Electronic data storage capacities are increasing by the minute as manufacturers are struggling to keep pace. Portable hard drives make for brilliant transfer companions allowing easy transportation of data on-the-go. Western Digital has launched the new 'My Passport' which is a 500GB USB 3.0 compatible drive. Let's have a look at how this external drive fares in terms of build, features and performance.

Non-standard port for connectivity

Non-standard port for connectivity

Design and Features
Western Digital seems to have done a pretty neat job constraining the size of their 500 GB portable HDD. It’s slim and sleek and easily fits into one’s pocket. The HDD is available in five different colours – Black, Grey, Magenta, Blue and White. The device supports USB 3.0 and like all other USB 3.0 devices, is backward compatible too and comes with a non-standard USB cable for connectivity. The cable has a simple one-to-one connection as compared to some other larger capacity drives from other brands requiring an extra USB port for power.

The device has a usable storage capacity of 465 GB as it comes pre-installed with data backup and recovery and security lock software which takes up the remaining free space. Also, the HDD has a speed of 5,400 rpm and an 8 MB of cache memory. Our model did visibly display the slightest of scratches and fingerprints on its body. But overall, the Western Digital HDD is light-weight and looks classy with the glossy finish.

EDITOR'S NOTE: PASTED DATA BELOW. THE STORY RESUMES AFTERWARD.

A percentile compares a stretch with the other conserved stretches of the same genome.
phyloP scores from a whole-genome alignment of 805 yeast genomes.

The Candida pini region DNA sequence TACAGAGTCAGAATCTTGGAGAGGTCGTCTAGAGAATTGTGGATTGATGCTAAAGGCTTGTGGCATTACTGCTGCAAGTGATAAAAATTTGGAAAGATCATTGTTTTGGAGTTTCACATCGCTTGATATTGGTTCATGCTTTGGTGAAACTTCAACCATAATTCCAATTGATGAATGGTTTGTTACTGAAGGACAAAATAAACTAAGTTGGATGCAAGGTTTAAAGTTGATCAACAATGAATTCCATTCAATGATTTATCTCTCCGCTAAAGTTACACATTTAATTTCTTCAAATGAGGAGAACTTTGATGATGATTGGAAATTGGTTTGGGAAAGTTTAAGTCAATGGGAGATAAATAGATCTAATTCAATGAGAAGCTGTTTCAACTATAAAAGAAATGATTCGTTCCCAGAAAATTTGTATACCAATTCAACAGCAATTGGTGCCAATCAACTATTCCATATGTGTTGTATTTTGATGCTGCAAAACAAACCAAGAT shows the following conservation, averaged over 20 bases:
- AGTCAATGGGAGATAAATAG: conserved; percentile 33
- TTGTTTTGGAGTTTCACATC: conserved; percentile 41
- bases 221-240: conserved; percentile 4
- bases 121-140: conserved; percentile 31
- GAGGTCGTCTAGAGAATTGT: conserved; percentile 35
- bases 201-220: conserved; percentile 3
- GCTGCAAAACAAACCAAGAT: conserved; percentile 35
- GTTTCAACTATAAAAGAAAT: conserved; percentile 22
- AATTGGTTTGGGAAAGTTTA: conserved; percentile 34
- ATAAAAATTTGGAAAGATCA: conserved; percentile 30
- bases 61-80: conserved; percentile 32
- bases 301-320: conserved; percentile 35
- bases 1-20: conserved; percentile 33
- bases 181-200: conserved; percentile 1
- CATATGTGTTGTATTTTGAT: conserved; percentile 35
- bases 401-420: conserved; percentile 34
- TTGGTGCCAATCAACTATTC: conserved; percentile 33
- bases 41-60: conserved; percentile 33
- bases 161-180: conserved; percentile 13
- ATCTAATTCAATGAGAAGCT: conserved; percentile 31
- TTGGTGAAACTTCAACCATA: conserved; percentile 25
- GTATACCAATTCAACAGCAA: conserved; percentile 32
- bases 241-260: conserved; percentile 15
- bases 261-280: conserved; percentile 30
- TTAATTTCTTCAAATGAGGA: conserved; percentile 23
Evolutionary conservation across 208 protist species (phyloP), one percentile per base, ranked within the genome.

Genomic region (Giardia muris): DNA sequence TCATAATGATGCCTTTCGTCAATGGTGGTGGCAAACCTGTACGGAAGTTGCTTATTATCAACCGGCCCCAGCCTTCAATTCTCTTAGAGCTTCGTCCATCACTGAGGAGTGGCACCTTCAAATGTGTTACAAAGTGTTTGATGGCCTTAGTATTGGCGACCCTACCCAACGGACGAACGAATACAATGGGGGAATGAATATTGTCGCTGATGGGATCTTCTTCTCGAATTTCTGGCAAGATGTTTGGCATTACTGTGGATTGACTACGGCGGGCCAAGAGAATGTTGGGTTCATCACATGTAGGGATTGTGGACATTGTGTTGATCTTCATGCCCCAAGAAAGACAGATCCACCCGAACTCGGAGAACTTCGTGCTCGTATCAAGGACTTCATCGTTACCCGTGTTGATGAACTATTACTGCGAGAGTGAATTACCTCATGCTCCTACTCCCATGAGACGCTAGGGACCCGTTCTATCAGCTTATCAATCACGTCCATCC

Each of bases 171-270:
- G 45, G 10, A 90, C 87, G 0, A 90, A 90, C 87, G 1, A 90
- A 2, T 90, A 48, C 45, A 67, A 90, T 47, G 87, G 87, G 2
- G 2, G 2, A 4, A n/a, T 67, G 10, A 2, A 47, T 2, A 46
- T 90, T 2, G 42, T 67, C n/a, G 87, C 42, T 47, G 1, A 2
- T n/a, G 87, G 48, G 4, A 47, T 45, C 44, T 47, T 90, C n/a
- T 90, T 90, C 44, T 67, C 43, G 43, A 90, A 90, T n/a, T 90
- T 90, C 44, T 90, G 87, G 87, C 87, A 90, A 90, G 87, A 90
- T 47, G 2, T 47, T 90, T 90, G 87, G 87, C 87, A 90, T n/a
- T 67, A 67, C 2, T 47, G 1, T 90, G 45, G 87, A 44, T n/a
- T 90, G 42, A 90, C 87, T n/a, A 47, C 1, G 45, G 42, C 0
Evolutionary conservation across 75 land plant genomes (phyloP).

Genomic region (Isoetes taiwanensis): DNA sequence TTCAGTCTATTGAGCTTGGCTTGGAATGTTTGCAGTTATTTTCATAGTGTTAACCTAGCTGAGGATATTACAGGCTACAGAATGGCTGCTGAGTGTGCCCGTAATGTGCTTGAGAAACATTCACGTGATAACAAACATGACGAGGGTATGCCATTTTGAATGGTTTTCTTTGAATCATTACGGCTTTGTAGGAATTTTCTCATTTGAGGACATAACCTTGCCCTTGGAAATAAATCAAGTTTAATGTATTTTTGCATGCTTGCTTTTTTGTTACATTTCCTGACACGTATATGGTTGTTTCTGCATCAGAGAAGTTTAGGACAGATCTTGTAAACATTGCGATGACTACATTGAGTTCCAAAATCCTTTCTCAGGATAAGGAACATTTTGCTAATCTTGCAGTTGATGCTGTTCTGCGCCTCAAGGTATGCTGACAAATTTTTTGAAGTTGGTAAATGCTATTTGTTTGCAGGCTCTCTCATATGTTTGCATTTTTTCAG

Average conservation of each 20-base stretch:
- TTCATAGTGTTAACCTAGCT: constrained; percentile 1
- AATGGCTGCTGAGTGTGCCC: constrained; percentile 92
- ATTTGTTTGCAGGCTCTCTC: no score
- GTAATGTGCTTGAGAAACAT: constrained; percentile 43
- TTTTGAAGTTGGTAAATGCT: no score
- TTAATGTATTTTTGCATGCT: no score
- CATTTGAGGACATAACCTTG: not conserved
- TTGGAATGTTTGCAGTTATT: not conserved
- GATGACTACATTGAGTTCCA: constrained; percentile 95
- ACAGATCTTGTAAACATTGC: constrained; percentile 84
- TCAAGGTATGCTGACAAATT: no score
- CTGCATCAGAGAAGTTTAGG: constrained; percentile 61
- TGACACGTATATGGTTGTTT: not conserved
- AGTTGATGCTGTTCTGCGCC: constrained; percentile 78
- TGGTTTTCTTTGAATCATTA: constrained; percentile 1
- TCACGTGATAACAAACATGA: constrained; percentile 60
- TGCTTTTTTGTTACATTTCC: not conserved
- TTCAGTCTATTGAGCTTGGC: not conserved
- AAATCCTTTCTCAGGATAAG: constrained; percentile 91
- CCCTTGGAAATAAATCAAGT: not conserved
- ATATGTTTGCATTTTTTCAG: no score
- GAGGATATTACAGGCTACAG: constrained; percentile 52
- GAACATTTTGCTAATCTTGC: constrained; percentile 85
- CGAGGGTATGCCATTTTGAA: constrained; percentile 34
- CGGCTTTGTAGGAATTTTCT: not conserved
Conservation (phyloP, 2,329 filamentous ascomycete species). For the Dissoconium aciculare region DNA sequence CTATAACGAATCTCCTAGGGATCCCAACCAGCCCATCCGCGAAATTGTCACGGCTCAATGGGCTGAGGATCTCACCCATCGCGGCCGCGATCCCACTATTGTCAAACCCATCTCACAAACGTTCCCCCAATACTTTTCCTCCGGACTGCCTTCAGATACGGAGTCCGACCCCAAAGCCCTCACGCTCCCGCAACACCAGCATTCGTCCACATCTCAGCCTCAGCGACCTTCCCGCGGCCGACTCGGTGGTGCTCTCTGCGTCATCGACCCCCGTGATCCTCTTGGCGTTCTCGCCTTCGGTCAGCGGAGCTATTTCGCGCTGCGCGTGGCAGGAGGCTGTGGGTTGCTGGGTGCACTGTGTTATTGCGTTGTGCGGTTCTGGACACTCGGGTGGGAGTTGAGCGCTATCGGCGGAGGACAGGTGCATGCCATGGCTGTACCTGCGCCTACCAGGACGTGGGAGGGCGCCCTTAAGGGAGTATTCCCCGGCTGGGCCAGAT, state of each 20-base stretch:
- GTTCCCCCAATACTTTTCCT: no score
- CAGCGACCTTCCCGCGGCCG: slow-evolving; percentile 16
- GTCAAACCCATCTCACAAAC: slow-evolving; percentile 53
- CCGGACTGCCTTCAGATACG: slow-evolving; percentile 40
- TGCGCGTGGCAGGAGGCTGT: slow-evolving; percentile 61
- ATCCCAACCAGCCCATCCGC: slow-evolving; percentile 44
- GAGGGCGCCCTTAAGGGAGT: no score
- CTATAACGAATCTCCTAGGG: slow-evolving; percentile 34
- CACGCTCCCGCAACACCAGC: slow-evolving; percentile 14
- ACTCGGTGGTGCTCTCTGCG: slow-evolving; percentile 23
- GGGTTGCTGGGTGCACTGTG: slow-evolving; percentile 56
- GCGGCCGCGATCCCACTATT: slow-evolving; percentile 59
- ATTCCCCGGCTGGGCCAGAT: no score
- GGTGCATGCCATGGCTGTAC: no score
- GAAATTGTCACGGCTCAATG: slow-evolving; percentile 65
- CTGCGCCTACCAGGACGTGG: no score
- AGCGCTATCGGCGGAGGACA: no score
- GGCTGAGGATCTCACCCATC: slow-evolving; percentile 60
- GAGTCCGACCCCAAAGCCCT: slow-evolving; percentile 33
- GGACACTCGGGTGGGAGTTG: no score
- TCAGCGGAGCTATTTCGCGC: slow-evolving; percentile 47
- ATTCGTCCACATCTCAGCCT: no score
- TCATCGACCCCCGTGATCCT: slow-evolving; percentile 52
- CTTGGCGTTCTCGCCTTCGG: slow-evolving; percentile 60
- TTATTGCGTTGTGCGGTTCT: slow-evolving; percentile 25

Extremely portable with a size that fits in the palm of your hands

Extremely portable with a size that fits in the palm of your hands

Test Rig Specifications
Processor: Intel Core i7-2600K CPU @ 3.40 GHz
Motherboard: Gigabyte P67A-UD3R
Memory: Corsair Dominator GT 6 GB DDR3 (3 x 2 GB)
Hard drive: WD Velociraptor 300 GB
GPU:  AMD Radeon HD6970
PSU: Cooler Master 1000W

Performance
The WD My Passport has USB 3.0 support so we hooked it up to our test rig and ran a few synthetic and real world tests. First up, we ran the synthetic tests through SiSoft Sandra and got read speeds of 52.22 MB/s at a random access time of 15.72 ms. The HDTach test showed CPU utilization of 2% and an average read of 53.8 MB/s with a burst speed of 139.6 MB/s. Additionally, we also performed the CrystalDiskMark 3.0 test which gave us sequential read figures of 66.95 MB/s and sequential write figures of 66.09 MB/s. The random 4K QD32 read gave a speed of 0.55 MB/s while the write gave a speed of 0.985 MB/s. The results of the synthetic test were fair, per se, but the real world tests test the actual speeds and here’s a chart of how the Western Digital HDD fared in those tests:

Performance Graph

Performance Graph

For all the real world tests, we took both the random as well as sequential files at 4GB, which is the size of the average HD video file. Write speeds are almost identical in both sequential and random data transfer tests. Reading of assorted data takes a hit though. The inter-partition copy tests provided a speed of 23.01 MB/s for the sequential copy and 20.27 for the random copy. As visible from the graph, the results weren’t particularly great and the WD HDD definitely falls short on its competition, for example, the Seagate Freeagent GoFlex or the Iomego eGo Blackbelt.

Thin and sleek

Thin and sleek

Verdict
The Western Digital My Passport 500 GB HDD retails at Rs. 4,299. It might be small and sleek but as far as storage is concerned, it’s just 500GB. The Seagate FreeAgent 1 TB retails at Rs. 5,000 and makes buying the My Passport a bad idea. Also, it doesn’t particularly impress as far as read and write cycle times are concerned. At that price, it’s not really the best portable hard disk to recommend to someone.

Publish date: August 13, 2011 12:29 pm| Modified date: December 18, 2013 8:19 pm

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